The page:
Since The Post has used considerable ink to address the horror stories involving taxicab overcharges in this city, readers might be interested to know that with a little attention to detail and a bit of patience, taxi passengers can find a friend at city hall.

A recent taxi trip from 19th & K streets NW to National Airport wound up costing me $12.80. Although I knew that fare was too much, I was late for my plane and paid it after a brief argument -- taking care to note the cab's license number.

Through the D.C. switchboard, I found Moe Harmon, a rate supervisor at the Washington Metropolitan Area Transit Commission. He told me to put my complaint in writing, using as much detail as I could -- in this case, the license number, the name of the cab company, a sketchy description of the driver and the date and time.

I had forgotten the incident when, three weeks later, a return letter arrived from Harmon. In it, he explained the metropolitan taxicab rate system in detail, told me what the fare should have been (about $7.30) and reported that the offending driver had been located and "sternly counseled." Accompanying the letter was a money order for $12.80 -- a refund from the driver for the whole fare charged.

Okay, so it's just one little good news story. But just when you thought the whole D.C. government was about to drown in its own incompetence, it's refreshing to read and re-read Moe Harmon's letter, especially the last sentence.

Thomas G. Goodwin This responds to your letter of Aug. 17, concerning taxicabs rates between 19th & K Street NW and Washington National Airport.

In a District of Columbia taxicab, the rates are:

$1.80 for the first mile;

$ .50 for each additional half-mile or fraction;

$1.00 for each extra passenger in a pre-formed party; and

$1.00 surcharge 4 p.m. to 6:30 p.m. for trips originating in D.C., Mon.-Fri., except holidays.

Trips originating at National Airport are also subject to the FAA 50-cent airport gate fee. For details on these and other rates for baggage, waiting time, personal service, phoning for a cab, etc., please see the enclosed Order No. 2719 implementing the current interstate rates for D.C. taxicabs. Also enclosed is a copy of our Order No. 91 containing taxicabs regulations which may be of interest.

Here's how it works. The first person or pre-formed party to enter a cab has control of the vehicle, and others may not be transported without the first party's permission. In a D.C. cab the driver should record his odometer reading at the origin point and transport his passenger(s) to their destination(s) via a direct route. At the final destination he records his odometer reading again, determines the distance traveled and applies the rate to determine the correct fare.

For example, we estimate the distance between 19th and K Street and Washington National Airport to be chargeable at 5 1/2 miles, or $6.30. This could be affected by direction of travel, the airline terminal of origin or destination, temporary street closings or turn restrictions, etc.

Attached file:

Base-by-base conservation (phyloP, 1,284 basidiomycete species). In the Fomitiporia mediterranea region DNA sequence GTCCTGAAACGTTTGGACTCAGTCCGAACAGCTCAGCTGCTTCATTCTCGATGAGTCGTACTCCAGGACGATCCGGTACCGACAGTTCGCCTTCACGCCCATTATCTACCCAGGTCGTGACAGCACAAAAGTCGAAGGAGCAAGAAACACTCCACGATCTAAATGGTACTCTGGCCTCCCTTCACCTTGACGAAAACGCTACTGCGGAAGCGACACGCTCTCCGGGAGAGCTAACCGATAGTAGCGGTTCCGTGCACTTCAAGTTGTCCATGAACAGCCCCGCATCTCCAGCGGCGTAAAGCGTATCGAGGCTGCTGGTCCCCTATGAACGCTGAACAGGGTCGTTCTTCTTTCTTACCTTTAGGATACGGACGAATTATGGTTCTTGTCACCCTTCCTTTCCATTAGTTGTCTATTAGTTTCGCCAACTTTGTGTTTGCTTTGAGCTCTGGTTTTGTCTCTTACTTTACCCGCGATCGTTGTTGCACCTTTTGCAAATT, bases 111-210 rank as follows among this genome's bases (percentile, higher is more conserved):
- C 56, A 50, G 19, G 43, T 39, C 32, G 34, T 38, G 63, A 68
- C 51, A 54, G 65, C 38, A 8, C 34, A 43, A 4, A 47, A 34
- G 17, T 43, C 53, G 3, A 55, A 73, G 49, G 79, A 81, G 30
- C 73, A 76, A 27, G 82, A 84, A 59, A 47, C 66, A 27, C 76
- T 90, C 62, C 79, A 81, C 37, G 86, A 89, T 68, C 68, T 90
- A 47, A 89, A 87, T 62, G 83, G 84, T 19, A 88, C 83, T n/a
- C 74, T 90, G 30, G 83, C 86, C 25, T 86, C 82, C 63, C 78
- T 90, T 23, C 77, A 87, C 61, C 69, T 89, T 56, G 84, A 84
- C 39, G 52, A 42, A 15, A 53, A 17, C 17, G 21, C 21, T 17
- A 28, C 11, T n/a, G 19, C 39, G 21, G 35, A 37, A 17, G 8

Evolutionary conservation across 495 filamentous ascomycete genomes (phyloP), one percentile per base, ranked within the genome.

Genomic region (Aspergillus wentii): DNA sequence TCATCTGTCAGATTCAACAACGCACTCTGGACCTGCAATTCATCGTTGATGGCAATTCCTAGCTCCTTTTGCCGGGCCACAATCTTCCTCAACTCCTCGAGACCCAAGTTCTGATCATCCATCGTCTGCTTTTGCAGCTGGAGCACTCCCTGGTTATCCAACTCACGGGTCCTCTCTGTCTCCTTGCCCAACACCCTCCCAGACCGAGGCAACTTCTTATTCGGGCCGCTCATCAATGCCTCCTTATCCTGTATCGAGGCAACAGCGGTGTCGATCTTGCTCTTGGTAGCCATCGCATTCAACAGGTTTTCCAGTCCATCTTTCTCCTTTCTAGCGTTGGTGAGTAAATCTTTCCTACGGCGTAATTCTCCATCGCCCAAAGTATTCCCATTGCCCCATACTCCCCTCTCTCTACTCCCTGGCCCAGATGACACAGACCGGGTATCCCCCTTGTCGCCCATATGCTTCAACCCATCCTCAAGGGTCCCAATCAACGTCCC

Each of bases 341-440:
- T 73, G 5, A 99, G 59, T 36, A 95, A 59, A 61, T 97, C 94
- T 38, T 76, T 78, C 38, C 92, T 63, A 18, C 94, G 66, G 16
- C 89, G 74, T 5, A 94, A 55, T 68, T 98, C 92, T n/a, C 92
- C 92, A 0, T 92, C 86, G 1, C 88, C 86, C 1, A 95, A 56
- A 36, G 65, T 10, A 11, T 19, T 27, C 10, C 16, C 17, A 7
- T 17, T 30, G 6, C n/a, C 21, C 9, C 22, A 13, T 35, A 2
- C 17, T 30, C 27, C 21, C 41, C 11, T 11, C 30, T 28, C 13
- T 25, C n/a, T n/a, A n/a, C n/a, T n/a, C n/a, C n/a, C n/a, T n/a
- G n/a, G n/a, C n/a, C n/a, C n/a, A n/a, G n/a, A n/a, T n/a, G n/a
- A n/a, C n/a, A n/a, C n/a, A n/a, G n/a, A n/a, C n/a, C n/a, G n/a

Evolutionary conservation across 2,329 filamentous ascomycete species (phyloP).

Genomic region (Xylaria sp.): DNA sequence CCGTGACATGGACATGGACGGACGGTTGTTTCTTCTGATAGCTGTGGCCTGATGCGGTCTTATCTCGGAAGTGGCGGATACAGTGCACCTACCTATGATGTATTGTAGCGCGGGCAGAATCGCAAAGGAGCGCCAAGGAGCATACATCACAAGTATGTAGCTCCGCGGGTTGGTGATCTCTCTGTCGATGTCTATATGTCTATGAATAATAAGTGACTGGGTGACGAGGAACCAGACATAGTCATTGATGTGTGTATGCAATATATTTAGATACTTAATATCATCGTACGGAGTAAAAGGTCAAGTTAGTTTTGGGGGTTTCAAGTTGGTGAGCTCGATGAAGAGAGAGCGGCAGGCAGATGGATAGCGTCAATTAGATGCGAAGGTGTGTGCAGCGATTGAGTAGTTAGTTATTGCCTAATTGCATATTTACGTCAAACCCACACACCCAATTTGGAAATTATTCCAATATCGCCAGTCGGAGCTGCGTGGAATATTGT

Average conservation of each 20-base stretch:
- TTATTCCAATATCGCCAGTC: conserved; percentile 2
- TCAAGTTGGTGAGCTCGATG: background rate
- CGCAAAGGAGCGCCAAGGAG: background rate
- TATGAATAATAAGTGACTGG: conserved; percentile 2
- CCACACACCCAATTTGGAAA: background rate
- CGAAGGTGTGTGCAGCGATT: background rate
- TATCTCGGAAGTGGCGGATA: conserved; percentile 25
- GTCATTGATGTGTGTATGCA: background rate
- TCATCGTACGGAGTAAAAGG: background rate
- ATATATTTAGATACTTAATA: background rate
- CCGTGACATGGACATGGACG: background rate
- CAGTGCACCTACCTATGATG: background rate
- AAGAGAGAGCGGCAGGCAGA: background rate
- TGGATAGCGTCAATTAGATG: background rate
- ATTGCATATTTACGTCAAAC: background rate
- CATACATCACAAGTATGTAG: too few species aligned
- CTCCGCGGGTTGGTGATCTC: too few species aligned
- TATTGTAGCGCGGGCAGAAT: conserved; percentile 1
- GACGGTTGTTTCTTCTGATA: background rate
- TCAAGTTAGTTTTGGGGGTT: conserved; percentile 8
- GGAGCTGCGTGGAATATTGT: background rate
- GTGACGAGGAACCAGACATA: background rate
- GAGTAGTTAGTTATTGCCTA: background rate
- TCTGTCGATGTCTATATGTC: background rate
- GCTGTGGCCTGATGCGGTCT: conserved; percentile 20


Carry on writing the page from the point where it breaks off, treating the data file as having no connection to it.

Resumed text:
It is also possible to get a metered cab from one of the suburban jurisdictions at National Airport. In this circumstance, the driver is required to use his meter for interstate trips, as well as local trips. Meter rates differ from jurisdiction to jurisdiction, presently ranging from $1.80 to $2.20 for the first mile, and from $1.00 to $1.20 for each mile thereafter. Meters, however, also run on time as well as mileage, so a slow trip in heavy traffic may cost more. Too, meters generally register fares in increments of 20 cents per 1/6 of a mile, rather then halves, so you get a more finite count. Luggage charges in metered cabs also vary among jurisdictions. Applicable rates should be posted in each cab.

Yes, it is complex, owing to the fact that a half-dozen local jurisdictions license and set rates for their own taxicabs. However, any complaint relating to a fare for interstate taxicab service in the Metropolitan District will be processed by this office.

Perhaps the most important thing to remember about complaints is that they should be filed in writing as quickly as possible and should include some dependable means by which we can identify the driver or vehicle -- for example, the license plate number and jurisdiction -- or the cab company name and cab number.

There are 14,000 to 15,000 taxicab drivers licensed locally, and the vast majority are honest and responsible. Taxicab drivers are obliged to provide receipts upon request, but it is our experience that a driver who has just overcharged a passenger is likely to be inaccurate about identifying himself, so it is important that a passenger independently confirm or secure identifying data. We suggest that the passenger request a receipt at the beginning of the trip "indicating the correct mileage."

Concerning your specific complaint, the correct charge for this approximate 5 1/2-mile trip is $7.30, calculated as follows: Airport gate fee$0.00First mile$1.809 1/2 miles @ 50

each 4.50One additional passenger$1.00TOTAL $7.30

After discussing the case with the driver and with such a flagrant violation, he decided to refund your entire fare ($12.80). The driver has been sternly counseled with reference to the proper computation of interstate rates, his conduct and the proper display of his I.D. card.

I hope this information proves useful. An oversimplification of the situation would have been neater, but would not serve you or your colleagues very well. Please keep our number and address handy; we're here to help.

Moe Harmon Rate Supervisor Washington Metropolitan Area Transit Commission Suite 316, 1625 I Street NW Washington, DC 20006-3051 (202) 331-1671